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1(in the Bible) the substance miraculously supplied as food to the Israelites in the wilderness (Exod. 16).
- ‘For the Jews in the synagogue, steeped in the Moses tradition of Exodus salvation, the bread of life was the manna that nurtured their parents' journey from slavery to freedom.’
- ‘The Lord provides manna in the desert, loaves and fishes for the multitude, our daily bread, his presence in communion.’
- ‘But this explanation is irreconcilable with the many distinctive aspects of manna recorded in the Bible.’
- ‘The Lord's providing manna to the Israelites is one of the most well-known events of the Scriptures.’
- ‘The citation is from the story of the manna that transformed the wilderness into abundance.’
- ‘Moses and the Hebrews learned that they had to gather manna each morning, that they had to look to God each day.’
- ‘The people were constantly griping about eating manna and their situation in the desert.’
- ‘The rainbow concluded the flood, the manna sustained Israel for forty years, and the worm bored through the stones used to build the Temple, so they would not be cut with a weapon that could make war.’
- ‘He did not witness God's power in parting the Red Sea or giving the people manna in the desert.’
- ‘God had fed the Israelites in the wilderness with manna, but also with ‘miraculous flocks of quail’.’
- ‘In Exodus for example, the story of manna offers the depiction of God raining food from the heavens, enough for everyone.’
- ‘The Israelites feasted on manna in the wilderness.’
- ‘Recall from Exodus 16 that the miracle of manna came in response to the Israelites' complaints for bread.’
- ‘In the Old Testament it was manna in the wilderness.’
- ‘When the people of Israel cross the Jordan River into the Promised Land the manna stops coming.’
- ‘The manna that succored the Israelites in the wilderness was gathered in baskets, which thus formed part of a divine act of national salvation.’
- ‘They celebrate the Passover, another marker of their identity as God's people, and they no longer have to eat the manna of the wilderness.’
- ‘How does this book explain the manna that the Jews collected every morning for 40 years in the desert?’
- ‘The manna taught the Israelites to overcome their belief that they had to compete with one another-and to trust that there would be enough for everyone.’
- ‘Rather, on Friday a double portion of manna fell which was to become the food for Shabbat.’
- 1.1 Something beneficial that appears or is provided unexpectedly or opportunely:‘a major aircraft accident is manna to lawyers’
- ‘Open Source technology is manna from heaven to application development engineers.’
- ‘But to a player with Huckerby's speed a situation like that is manna from Heaven.’
- ‘In this situation where the country is in dire need of finances to revamp the economy and better the living of the underprivileged, it is not time to sit and wait for manna from heaven.’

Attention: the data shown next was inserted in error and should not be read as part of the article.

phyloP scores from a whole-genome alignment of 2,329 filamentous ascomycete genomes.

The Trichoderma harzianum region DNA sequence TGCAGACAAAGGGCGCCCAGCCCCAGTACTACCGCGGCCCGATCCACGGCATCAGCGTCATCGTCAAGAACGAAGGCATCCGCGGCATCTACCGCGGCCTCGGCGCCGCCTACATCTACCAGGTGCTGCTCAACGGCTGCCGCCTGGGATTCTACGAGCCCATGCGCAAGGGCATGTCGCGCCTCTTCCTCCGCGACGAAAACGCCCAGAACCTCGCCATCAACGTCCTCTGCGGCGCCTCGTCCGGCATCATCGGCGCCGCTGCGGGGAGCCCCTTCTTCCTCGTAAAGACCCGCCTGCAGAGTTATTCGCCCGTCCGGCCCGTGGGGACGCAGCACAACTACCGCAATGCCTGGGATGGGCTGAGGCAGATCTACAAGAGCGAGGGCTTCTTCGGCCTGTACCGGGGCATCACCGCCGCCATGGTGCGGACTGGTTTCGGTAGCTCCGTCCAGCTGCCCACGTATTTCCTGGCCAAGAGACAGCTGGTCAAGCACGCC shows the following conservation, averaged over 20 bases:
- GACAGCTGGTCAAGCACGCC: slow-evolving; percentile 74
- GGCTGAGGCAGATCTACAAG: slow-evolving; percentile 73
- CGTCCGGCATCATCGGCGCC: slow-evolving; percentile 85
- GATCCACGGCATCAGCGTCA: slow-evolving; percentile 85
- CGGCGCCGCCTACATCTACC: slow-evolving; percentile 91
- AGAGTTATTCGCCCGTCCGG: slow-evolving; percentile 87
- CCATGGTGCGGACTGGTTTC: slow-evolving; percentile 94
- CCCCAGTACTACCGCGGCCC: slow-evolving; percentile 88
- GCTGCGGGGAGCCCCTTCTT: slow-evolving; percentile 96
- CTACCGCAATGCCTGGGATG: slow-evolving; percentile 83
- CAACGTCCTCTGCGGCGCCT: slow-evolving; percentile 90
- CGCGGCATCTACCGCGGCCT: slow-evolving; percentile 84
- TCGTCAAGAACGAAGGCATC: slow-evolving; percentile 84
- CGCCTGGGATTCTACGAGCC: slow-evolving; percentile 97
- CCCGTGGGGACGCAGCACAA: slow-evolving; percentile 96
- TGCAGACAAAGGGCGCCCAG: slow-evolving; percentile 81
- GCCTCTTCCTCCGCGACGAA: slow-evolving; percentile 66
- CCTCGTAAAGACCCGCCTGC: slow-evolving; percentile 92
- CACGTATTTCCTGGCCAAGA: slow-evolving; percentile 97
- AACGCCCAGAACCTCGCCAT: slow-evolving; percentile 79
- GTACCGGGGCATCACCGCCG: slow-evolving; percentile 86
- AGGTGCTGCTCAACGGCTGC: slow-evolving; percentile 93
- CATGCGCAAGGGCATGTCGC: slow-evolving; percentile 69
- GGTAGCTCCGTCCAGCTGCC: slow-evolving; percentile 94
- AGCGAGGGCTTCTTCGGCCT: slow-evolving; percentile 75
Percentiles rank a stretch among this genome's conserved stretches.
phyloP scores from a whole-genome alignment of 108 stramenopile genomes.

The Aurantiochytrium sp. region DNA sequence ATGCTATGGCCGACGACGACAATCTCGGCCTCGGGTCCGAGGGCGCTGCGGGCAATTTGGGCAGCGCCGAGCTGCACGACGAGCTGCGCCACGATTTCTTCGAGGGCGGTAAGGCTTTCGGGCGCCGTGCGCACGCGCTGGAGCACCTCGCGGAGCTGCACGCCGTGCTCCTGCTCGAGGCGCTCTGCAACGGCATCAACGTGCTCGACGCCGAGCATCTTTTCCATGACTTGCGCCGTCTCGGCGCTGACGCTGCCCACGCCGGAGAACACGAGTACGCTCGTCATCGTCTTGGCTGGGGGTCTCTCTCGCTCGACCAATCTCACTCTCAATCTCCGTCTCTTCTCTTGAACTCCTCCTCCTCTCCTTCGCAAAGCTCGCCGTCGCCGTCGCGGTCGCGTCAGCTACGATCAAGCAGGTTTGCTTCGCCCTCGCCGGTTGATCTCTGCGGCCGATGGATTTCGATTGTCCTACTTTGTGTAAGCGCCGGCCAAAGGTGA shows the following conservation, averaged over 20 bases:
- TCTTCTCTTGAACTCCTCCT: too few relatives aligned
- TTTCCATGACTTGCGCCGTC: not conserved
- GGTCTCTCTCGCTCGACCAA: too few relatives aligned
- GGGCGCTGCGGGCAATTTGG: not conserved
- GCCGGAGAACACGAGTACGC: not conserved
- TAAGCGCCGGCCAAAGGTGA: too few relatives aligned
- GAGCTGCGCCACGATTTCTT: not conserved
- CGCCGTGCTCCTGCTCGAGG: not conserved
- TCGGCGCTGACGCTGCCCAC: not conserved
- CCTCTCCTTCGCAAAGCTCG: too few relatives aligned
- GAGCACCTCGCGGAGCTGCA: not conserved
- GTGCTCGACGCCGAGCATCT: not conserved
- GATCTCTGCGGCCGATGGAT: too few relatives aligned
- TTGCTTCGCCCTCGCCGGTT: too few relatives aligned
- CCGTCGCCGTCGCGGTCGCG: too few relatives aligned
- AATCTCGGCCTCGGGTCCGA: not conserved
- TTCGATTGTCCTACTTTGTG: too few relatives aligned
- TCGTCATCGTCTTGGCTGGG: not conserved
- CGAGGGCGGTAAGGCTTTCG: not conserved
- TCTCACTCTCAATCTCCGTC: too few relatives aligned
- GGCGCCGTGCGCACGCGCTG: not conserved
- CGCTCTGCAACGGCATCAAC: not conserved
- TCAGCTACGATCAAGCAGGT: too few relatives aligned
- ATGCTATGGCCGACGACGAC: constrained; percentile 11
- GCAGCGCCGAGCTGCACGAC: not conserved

- ‘When tired, out of money and luck, a travel companion is manna from heaven.’
- ‘For the British tabloids, it was manna from heaven.’
- ‘But when Daniels performed for the Armed Forces it was manna from heaven.’
- ‘With a cap on what charities could get, however, any further increase in betting limits became manna from heaven for the private casino industry.’
- ‘I haven't seen the film, but it seems to be manna from heaven for the over-50 set.’
- ‘All this exposure is manna from heaven as far as the drug companies are concerned - but only if it is the right sort.’
- ‘For hardcore British fans, denied the chance to catch their heroes in the flesh, it will no doubt come as manna from heaven.’
- ‘The general opinion was he was manna from heaven.’
- ‘And Parker is manna from heaven for all sorts of reasons.’
- ‘The pictures were manna from heaven for any political leader going into an election.’
- ‘Cans of soft drink and doughnuts will be manna from heaven for tennis fans queuing for tickets for Wimbledon tennis fortnight next week.’
- ‘But can Johnston deliver manna to the grocery business?’
- ‘In today's economy, innovation, however, is not manna from heaven.’
- ‘Joburg's balmy weather is manna from heaven for many plants that thrive here all year round.’
- ‘That defies belief, and it is certainly manna from heaven for the incoming National candidate, who will clearly win that seat.’
- ‘The food was not divine but it was manna for a lonely man.’
- ‘For farmers in a region with no irrigation projects, this is manna from heaven.’
- 1.2 (in Christian contexts) spiritual nourishment, especially the Eucharist.
- ‘God is not only mercy for sinners and outcasts but manna for everyone.’
- ‘When our message is that God is mercy for outcasts and sinners and manna for everyone, how can we not preach?’
- ‘Can we translate full-gospel preaching, both manna and mercy, into the language of the Web?’
2A sweet gum obtained from the manna ash or a similar plant, used as a mild laxative.
Old English, via late Latin and Greek from Aramaic mannā, from Hebrew mān, corresponding to Arabic mann, denoting a product of the tamarisk Tamarix mannifera.
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